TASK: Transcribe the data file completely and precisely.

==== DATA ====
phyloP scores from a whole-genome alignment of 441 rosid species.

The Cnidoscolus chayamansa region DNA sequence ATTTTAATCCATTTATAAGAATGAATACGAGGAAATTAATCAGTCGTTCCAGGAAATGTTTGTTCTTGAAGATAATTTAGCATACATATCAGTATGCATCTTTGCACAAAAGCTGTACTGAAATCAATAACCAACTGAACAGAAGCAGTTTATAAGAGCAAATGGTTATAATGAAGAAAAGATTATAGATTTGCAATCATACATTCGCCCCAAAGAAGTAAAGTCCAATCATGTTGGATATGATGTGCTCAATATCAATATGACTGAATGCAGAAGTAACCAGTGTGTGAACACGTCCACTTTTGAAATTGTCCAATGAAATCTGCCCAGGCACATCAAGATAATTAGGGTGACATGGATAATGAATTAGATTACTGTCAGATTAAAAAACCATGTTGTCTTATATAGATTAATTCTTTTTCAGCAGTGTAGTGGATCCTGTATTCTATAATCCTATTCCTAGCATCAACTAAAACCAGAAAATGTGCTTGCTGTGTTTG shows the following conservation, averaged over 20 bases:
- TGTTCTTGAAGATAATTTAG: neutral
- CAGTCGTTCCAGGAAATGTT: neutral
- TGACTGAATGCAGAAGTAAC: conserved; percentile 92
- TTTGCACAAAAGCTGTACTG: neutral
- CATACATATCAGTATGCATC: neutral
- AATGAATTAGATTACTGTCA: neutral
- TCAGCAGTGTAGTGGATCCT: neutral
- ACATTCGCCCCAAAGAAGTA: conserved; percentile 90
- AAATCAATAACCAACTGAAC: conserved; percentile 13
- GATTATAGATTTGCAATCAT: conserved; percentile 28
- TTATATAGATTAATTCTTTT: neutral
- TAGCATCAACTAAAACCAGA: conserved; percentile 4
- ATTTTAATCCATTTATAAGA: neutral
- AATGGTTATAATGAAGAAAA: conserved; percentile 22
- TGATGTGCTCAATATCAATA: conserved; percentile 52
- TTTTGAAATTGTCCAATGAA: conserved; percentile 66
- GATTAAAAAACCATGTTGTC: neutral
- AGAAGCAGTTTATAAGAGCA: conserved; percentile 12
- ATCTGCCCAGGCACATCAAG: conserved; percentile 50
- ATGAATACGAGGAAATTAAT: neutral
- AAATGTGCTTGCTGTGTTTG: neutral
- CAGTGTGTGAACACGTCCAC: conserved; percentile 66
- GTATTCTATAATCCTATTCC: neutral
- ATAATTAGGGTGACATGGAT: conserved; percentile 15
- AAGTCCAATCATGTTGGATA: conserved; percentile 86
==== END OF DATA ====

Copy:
phyloP scores from a whole-genome alignment of 441 rosid species.

The Cnidoscolus chayamansa region DNA sequence ATTTTAATCCATTTATAAGAATGAATACGAGGAAATTAATCAGTCGTTCCAGGAAATGTTTGTTCTTGAAGATAATTTAGCATACATATCAGTATGCATCTTTGCACAAAAGCTGTACTGAAATCAATAACCAACTGAACAGAAGCAGTTTATAAGAGCAAATGGTTATAATGAAGAAAAGATTATAGATTTGCAATCATACATTCGCCCCAAAGAAGTAAAGTCCAATCATGTTGGATATGATGTGCTCAATATCAATATGACTGAATGCAGAAGTAACCAGTGTGTGAACACGTCCACTTTTGAAATTGTCCAATGAAATCTGCCCAGGCACATCAAGATAATTAGGGTGACATGGATAATGAATTAGATTACTGTCAGATTAAAAAACCATGTTGTCTTATATAGATTAATTCTTTTTCAGCAGTGTAGTGGATCCTGTATTCTATAATCCTATTCCTAGCATCAACTAAAACCAGAAAATGTGCTTGCTGTGTTTG shows the following conservation, averaged over 20 bases:
- TGTTCTTGAAGATAATTTAG: neutral
- CAGTCGTTCCAGGAAATGTT: neutral
- TGACTGAATGCAGAAGTAAC: conserved; percentile 92
- TTTGCACAAAAGCTGTACTG: neutral
- CATACATATCAGTATGCATC: neutral
- AATGAATTAGATTACTGTCA: neutral
- TCAGCAGTGTAGTGGATCCT: neutral
- ACATTCGCCCCAAAGAAGTA: conserved; percentile 90
- AAATCAATAACCAACTGAAC: conserved; percentile 13
- GATTATAGATTTGCAATCAT: conserved; percentile 28
- TTATATAGATTAATTCTTTT: neutral
- TAGCATCAACTAAAACCAGA: conserved; percentile 4
- ATTTTAATCCATTTATAAGA: neutral
- AATGGTTATAATGAAGAAAA: conserved; percentile 22
- TGATGTGCTCAATATCAATA: conserved; percentile 52
- TTTTGAAATTGTCCAATGAA: conserved; percentile 66
- GATTAAAAAACCATGTTGTC: neutral
- AGAAGCAGTTTATAAGAGCA: conserved; percentile 12
- ATCTGCCCAGGCACATCAAG: conserved; percentile 50
- ATGAATACGAGGAAATTAAT: neutral
- AAATGTGCTTGCTGTGTTTG: neutral
- CAGTGTGTGAACACGTCCAC: conserved; percentile 66
- GTATTCTATAATCCTATTCC: neutral
- ATAATTAGGGTGACATGGAT: conserved; percentile 15
- AAGTCCAATCATGTTGGATA: conserved; percentile 86